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Australian Financial Review : October 17th 2006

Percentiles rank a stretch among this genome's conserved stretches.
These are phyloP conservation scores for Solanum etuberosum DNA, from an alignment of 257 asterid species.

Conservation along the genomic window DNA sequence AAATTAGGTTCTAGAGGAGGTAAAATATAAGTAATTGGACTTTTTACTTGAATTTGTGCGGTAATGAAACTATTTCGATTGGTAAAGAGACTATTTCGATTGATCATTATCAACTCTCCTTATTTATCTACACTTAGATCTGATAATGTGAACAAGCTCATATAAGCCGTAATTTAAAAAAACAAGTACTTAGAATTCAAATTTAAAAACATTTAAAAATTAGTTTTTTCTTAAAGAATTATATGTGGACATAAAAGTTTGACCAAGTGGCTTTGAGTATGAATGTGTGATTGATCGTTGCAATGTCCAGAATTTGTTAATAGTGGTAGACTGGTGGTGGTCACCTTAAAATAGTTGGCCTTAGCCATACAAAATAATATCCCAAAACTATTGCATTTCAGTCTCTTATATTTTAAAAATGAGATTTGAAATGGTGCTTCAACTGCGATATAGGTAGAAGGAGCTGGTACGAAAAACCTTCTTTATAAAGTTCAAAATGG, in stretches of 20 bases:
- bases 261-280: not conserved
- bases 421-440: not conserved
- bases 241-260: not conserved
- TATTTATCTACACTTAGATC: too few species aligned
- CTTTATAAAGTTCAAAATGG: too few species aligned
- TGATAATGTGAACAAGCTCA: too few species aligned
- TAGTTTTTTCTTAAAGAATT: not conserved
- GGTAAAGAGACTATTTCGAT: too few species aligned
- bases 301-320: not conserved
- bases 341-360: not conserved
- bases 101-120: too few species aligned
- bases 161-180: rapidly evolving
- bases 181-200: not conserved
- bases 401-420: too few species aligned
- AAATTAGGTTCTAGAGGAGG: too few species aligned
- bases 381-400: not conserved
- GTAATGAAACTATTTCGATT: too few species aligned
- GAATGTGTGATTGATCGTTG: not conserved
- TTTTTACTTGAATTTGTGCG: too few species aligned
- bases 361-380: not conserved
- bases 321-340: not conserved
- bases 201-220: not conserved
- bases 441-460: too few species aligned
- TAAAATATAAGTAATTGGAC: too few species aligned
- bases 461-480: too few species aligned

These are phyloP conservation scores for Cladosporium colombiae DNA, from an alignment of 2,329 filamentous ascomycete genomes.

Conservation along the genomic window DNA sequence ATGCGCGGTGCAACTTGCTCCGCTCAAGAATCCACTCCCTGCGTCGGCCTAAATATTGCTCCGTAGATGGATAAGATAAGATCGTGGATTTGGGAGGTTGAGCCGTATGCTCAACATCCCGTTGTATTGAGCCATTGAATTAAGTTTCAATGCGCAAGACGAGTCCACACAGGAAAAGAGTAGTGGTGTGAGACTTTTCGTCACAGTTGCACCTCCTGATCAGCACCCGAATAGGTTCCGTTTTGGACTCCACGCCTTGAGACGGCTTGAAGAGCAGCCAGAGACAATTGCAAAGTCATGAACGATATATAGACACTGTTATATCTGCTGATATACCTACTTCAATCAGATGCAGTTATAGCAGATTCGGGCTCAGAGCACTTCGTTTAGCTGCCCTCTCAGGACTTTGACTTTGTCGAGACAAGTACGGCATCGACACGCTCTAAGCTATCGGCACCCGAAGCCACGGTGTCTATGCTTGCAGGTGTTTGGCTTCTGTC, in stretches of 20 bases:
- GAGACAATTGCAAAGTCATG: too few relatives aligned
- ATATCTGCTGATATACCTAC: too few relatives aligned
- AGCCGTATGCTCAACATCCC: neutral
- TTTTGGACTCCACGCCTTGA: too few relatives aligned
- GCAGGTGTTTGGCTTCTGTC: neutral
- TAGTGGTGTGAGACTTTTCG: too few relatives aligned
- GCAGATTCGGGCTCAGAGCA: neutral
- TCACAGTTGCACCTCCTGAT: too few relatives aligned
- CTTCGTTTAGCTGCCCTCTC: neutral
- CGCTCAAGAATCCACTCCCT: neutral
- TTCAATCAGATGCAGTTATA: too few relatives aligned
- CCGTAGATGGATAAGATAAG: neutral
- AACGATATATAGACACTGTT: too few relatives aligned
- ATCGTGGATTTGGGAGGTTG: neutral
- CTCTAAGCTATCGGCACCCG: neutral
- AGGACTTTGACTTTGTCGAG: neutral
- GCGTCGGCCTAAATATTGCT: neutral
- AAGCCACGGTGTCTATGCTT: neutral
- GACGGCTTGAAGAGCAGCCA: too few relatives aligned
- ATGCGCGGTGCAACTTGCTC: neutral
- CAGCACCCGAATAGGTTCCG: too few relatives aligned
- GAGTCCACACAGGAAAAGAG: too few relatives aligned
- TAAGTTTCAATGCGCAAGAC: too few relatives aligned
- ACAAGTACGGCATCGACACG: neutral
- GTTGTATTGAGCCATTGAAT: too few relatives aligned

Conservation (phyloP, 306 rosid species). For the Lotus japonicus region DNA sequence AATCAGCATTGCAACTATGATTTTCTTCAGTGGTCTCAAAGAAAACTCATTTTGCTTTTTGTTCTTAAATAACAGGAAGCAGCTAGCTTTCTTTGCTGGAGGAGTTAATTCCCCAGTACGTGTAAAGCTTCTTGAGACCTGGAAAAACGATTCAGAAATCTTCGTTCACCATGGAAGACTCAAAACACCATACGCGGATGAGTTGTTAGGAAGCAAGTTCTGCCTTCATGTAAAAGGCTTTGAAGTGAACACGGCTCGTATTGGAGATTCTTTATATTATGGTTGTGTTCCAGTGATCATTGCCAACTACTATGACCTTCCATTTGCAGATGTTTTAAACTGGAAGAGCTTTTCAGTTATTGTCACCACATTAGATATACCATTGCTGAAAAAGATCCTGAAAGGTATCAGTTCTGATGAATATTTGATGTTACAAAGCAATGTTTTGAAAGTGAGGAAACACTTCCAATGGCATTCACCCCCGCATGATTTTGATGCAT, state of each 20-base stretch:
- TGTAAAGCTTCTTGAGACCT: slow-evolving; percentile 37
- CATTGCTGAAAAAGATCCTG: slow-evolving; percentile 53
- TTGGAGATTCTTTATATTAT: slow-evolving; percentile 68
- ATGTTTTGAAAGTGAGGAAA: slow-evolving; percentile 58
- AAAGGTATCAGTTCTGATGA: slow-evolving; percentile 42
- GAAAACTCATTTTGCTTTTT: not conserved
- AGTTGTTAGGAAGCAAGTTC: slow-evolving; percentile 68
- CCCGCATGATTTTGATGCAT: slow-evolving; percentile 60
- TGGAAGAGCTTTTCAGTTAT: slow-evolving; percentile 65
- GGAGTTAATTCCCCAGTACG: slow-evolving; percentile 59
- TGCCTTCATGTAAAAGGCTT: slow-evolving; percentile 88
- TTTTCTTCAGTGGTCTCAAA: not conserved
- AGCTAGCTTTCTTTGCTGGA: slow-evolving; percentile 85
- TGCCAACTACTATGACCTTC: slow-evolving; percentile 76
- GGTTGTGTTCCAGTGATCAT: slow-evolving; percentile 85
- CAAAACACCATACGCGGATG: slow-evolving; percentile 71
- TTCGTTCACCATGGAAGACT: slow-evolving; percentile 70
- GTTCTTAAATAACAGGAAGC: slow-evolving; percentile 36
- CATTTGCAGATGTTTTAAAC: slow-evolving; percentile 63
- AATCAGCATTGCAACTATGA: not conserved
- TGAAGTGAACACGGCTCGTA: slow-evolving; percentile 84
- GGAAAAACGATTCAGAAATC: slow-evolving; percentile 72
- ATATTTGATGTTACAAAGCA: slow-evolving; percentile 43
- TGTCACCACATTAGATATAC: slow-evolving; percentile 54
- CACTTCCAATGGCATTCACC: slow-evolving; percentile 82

FBA 049 FRANCHISE OPPORTUNITY. CDR1273 /FR Commander, a leading communications provider is opening a network of small, independent, local businesses across Australia. These franchises, called Commander Centres offer a: > Unique and profitable local business model > Strong national brand > Sales and service of the Commander product portfolio --- Telephone systems and networks --- Mobile services --- Broadband To own a Commander Centre franchise you'll need strong sales/service management skills along with a commitment and drive to excel in customer service. Visit www.commander.com for more information or send an expression of interest with your CV to firstname.lastname@example.org Dynamic Importer & Distributor of multimedia storage and packaging solutions Level 2, 530 Lonsdale Street Melbourne Ph: +61 03 8689 0280 Email: email@example.com • Annual Turnover $7.5m+ • Supplying national retail chains and independents • Wholesale clients as well as international base • Located in Melbourne • Bolt onto existing business or suit owner/manager • Excellent track record of EBIT For further information, please contact David Lockwood Congratulations to ESSA AUSTRALIA LTD On the $2.2 million acquisition of STACE PTY LTD Essa is a specialist in the design and manufacture of sampling equipment for the international mining industry. Schultz Partners introduced the parties and negotiated the transaction on behalf of the vendors Phone: (08) 9443 7171 www.schultzpartners.com Expression of Interest Betta Stores Limited (Receivers and Managers Appointed) (Voluntary Administrators Appointed) has over 40 years history managing an extensive network of owned and franchised stores operating in the consumer electronic appliances and white goods market. Key brands, including Betta Electrical, Chandlers and Truscotts, enjoy strong nationwide customer recognition. The Betta Electrical and Chandlers franchise network of over 200 stores extends across major capital cities, as well as having a highly visible regional presence. Operations are based out of the company’s owned head of ce in Brisbane. Expressions of interest are sought from parties seeking to take advantage of this unique opportunity. We also offer for separate sale the wholly owned Truscotts retail network of 7 stores in Adelaide and 1 in Port Lincoln, as well as a warehouse in Adelaide. The business operates on a stand alone basis and has annual turnover in excess of $37m. Interested parties should register their details through the “Businesses for Sale” link at www.pwcrecovery.com or contact Will Souter directly on: Email: firstname.lastname@example.org Facsimile: (02) 8286 8798 Telephone: (02) 8266 8798 Phil Carter and David McEvoy were appointed Receivers and Managers of Betta Stores Limited on 5 October 2006. Happiness business booms Life's too short not to be happy, says Tim Sharp. Photo: JIM RICE This life coach is taking it upon himself to try to lift the standard of his profession by franchising his business, writes Damien Lynch. Tim Sharp last month moved to franchise his life coaching business because he believes there are too many individuals and organisations in the rapidly growing industry who don't have the required qualifications. He believes the root of the problem is that life coaching, which is used by a growing number of psychologists to aid people with transitions in their personal life and in the process of self-actualisation, is an unregulated profession. Anyone can call himself or herself a life coach. ''I honestly believe there are too many people and organisations offering coaching services without adequate and, in some instances, any qualifications. This is a serious problem because it means those seeking coaching are, in many cases, not getting the best or most appropriate help,'' says Sharp. ''Many coaches are not qualified or experienced in helping people go through major life change. Goal setting is the basic tenet of the life coach, but this framework is often not enough in itself to help clients, who often need to address deep-set behavioural issues to improve their lives.'' Sharp claims life coaching is ± and has been for about five years ± one of the fastest growing professional services in countries such as Australia, the US, the UK and parts of Asia. This reflects the fact that more people now accept that it's okay to seek help for stress and depression. The International Coach Federation's Australian website claims there are about 750 certified life and executive coaches in this country. However, Robyn Logan, founder and strategy director of the Australia-based International Coach Academy (ICA), says that is just a fraction of the total number of people offering some kind of coaching service here. ''Many people offer life coaching as a service, but they actually call themselves career counsellors, fitness instructors, financial planners . . . '' Logan said her organisation would support any push to have all life coaches accredited. The ICA's training is accredited by the International Coach Federation (ICF) and its chief executive, Bronwyn Bowery- Ireland, is a master certified coach. Those credentials are among the highest possible in the coaching profession. Meanwhile, Sharp has developed a charter to outline how The Happiness Institute franchisees will operate, and what clients should expect from them. Under the terms of this charter, each coach will be tertiary qualified and undertake at least 50 hours of professional training each year, give a clear explanation about the service a client will receive and inform clients of the costs involved, and help to clarify a client's goals and estimate the number of sessions required to achieve those goals. In taking care that the right franchisees join his network, he plans to franchise just one operation a month in and around Sydney between now and the end of 2007. However, Sharp wouldn't reveal how much a franchise will cost. Franchisees will be granted the right to operate under The Happiness Institute brand, and to use its intellectual property, including coaching programs. The institute is in the process of becoming a member of the Franchise Council of Australia. Take a harder line with banks, SMEs advised Damien Lynch The owners of small and medium-sized enterprises should test how serious the nation's banks are about wanting to do business with them by pushing for improved facilities, accord- ing to business banking consult- ant Michael Johns. Mr Johns, a director at Bar- rington Financial Markets, said potential benefits to SMEs from taking a harder line with their lenders included fee and mar- gin reductions, plus variations in repayment profiles. He advised owners of grow- ing businesses to meet annually with representatives from their primary lenders for a review of banking facilities. ''Where a business is per- forming well and continues to grow, typically it will require more funding,'' he said. ''The first port of call is usually the existing bank. Often, the structure and pricing of the existing bank facilities might have been appropriate when they were originally approved [but] may not adequately reflect either the cur- rent financial position or per- formance of the borrower.'' If a business had more than $5 million in loans with a bank then it was in a strong position to optimise its banking options. But Mr Johns said business owners needed to meet bank lending criteria and put forward strong reasons why they should receive improved facilities. The Australian Financial Review www.afr.com Tuesday 17 October 2006 49 ENTERPRISE